Biden Backs Waiving International Patent Protections For COVID-19 Vaccines

Carrie Guzman
May 6, 2021

United States Trade Representative Katherine Tai announced the government's position in a Wednesday statement, amid World Trade Organization talks over easing global trade rules to enable more countries to produce more of the life-saving vaccines.

The letter says that COVID-19 treatment access can be expanded globally without weakening IP, and weaking IP would hamper American innovation and technology.

"The Administration believes strongly in intellectual property protections, but in service of ending this pandemic, supports the waiver of those protections for COVID-19 vaccines", Tai said in a statement.

She said the U.S. would participate in negotiations at the World Trade Organization (WTO), but that this could take some time to resolve. His administration would move as quickly as possible to get as many doses of Pfizer and Moderna's vaccines to export to the rest of the world, Mr Biden said. That included trade partners, health experts and advocates, labor groups and the major vaccine manufacturers. The waiver could also worsen raw material shortages, they've said.

"Right now, those people who received their vaccines early on in the program are getting notified about their second dose, and we've been doing that and we'll continue to do that as more people get up to that three- to four-month mark in the next month". They also argue the main impediments to the rapid expansion of vaccine production are logistical, including various export barriers that countries have imposed. Meanwhile rich nations such as the U.S. have been accused of hoarding vaccine supplies.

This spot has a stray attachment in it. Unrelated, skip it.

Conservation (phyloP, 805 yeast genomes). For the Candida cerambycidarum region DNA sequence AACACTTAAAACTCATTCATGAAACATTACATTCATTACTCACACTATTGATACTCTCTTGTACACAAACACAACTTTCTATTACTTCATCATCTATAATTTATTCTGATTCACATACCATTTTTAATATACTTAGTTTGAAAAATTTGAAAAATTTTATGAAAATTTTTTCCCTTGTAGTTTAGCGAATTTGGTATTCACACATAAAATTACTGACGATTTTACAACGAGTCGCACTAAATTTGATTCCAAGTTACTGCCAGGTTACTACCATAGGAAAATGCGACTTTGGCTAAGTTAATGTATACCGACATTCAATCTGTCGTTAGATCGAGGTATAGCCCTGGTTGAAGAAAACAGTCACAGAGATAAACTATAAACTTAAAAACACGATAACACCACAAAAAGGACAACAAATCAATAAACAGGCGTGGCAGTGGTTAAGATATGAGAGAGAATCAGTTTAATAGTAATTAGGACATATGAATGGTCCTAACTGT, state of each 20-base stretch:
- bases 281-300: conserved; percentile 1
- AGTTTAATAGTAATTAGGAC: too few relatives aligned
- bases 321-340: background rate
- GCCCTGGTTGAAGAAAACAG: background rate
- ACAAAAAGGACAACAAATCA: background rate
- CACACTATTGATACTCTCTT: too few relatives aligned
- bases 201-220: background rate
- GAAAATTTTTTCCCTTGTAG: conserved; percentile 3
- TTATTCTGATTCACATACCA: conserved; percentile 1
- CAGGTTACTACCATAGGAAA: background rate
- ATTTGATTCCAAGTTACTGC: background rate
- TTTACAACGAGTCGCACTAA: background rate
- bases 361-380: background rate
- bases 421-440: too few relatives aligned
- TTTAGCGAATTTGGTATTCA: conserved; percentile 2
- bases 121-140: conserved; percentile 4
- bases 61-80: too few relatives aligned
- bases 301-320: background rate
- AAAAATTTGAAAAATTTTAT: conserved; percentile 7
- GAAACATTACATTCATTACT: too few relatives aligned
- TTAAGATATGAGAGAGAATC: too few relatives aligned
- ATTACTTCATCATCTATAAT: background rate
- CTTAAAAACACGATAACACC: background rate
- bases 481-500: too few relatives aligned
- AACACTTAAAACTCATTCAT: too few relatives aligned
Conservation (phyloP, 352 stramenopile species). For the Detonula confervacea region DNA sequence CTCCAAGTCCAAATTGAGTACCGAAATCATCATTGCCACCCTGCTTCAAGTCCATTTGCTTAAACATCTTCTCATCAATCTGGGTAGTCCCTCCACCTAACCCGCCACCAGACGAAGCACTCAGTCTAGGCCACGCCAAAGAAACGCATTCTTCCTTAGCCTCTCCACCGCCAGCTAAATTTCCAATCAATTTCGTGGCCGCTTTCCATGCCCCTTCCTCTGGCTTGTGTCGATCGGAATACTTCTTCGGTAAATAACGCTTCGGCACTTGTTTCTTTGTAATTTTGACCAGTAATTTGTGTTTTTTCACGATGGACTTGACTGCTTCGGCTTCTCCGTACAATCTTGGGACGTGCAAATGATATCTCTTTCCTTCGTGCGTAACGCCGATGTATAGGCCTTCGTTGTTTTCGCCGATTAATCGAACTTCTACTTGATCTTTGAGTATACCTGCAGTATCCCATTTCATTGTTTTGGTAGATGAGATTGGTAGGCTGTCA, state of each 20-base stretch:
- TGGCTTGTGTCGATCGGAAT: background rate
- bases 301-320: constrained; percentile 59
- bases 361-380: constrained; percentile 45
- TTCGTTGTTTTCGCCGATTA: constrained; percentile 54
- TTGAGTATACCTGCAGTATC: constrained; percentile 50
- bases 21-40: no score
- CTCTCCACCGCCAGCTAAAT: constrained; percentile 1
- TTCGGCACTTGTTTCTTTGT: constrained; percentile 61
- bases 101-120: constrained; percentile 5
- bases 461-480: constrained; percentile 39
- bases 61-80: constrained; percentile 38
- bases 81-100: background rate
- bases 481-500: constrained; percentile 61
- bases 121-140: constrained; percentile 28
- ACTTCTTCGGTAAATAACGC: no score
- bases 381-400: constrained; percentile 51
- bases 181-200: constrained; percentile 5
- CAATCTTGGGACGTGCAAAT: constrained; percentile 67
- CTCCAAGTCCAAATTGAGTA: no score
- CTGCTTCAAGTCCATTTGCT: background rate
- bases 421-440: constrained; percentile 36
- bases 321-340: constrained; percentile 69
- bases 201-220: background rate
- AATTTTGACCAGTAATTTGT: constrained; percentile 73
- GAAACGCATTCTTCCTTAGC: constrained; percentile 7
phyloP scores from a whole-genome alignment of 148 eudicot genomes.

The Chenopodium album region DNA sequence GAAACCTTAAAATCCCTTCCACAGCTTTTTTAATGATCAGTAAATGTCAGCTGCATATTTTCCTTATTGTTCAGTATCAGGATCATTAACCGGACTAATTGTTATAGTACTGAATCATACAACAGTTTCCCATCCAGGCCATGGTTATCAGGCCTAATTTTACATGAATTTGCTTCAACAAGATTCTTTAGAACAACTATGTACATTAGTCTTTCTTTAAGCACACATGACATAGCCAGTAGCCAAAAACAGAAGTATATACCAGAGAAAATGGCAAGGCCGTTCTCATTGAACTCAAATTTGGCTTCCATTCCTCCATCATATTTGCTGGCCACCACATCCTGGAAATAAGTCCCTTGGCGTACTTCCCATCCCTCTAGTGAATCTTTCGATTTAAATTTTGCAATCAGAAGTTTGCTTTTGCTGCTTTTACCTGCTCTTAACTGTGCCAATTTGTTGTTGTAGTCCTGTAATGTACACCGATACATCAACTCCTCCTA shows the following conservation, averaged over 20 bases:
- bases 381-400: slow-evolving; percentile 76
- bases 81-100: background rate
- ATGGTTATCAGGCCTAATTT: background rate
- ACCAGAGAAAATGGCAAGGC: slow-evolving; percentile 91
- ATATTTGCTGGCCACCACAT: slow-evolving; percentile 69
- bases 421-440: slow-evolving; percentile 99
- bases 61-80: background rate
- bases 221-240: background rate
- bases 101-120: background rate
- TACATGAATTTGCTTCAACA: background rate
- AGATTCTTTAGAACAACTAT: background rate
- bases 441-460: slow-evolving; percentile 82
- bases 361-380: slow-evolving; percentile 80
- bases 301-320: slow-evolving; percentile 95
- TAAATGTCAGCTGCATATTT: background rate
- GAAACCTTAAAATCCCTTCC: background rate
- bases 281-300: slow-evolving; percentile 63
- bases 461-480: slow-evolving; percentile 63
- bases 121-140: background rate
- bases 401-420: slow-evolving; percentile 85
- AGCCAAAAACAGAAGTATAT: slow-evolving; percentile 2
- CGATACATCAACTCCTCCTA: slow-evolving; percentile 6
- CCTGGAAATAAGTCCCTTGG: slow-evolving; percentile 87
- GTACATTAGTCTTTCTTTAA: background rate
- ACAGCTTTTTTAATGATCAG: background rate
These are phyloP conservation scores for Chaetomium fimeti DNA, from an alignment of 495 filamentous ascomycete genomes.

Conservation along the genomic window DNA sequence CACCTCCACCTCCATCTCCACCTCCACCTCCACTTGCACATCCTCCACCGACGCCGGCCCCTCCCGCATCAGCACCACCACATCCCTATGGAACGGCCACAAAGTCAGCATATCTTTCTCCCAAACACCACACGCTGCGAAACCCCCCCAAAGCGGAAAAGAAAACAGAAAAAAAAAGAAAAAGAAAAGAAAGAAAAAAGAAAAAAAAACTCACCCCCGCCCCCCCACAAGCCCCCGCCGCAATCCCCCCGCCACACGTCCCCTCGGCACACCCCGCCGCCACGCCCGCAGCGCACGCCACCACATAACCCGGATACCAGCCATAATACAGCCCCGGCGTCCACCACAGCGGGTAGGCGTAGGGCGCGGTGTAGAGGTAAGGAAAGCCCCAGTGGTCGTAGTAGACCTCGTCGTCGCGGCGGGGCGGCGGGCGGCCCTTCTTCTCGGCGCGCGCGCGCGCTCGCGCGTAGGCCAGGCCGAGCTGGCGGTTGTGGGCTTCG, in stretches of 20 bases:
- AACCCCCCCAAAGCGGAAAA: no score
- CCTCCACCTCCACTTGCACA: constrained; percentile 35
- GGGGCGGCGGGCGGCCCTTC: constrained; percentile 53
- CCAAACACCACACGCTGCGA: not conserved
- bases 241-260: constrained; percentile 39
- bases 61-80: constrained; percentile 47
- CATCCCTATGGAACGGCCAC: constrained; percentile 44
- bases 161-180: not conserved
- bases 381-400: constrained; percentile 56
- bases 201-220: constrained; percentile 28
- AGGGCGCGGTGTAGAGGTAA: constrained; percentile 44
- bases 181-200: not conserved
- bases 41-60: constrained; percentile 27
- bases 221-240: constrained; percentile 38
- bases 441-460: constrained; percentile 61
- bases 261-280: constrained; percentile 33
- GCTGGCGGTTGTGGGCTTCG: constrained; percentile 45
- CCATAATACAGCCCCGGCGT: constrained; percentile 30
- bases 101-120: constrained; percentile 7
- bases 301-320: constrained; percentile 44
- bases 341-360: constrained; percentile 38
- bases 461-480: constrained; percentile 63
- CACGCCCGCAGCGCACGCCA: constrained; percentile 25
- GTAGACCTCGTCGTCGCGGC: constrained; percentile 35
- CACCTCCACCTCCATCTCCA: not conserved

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Tai in recent weeks has met with executives from all the major U.S. vaccine producers - Pfizer, Moderna and Johnson & Johnson - to discuss the issue.

"A waiver is the simple but the wrong answer to what is a complex problem", the Geneva-based International Federation of Pharmaceutical Manufacturers and Associations lobby group said, describing the USA move as "disappointing". But President Biden had come under increasing pressure to throw his support behind the proposal, including from many congressional Democrats. Ghebreyesus backs the initiative, saying that such waivers are within the powers of the WTO and that it is the flawless time to use them.

It remained unclear how some countries in Europe, which have influential pharmaceutical industries and had previously shared USA reservations about the waiver, would respond.

"Although some flexibility may be warranted in emergency situations, the waiver of TRIPS IP protections requested by India, South Africa, and other countries would do little to improve public health during this critical period in the COVID-19 pandemic".

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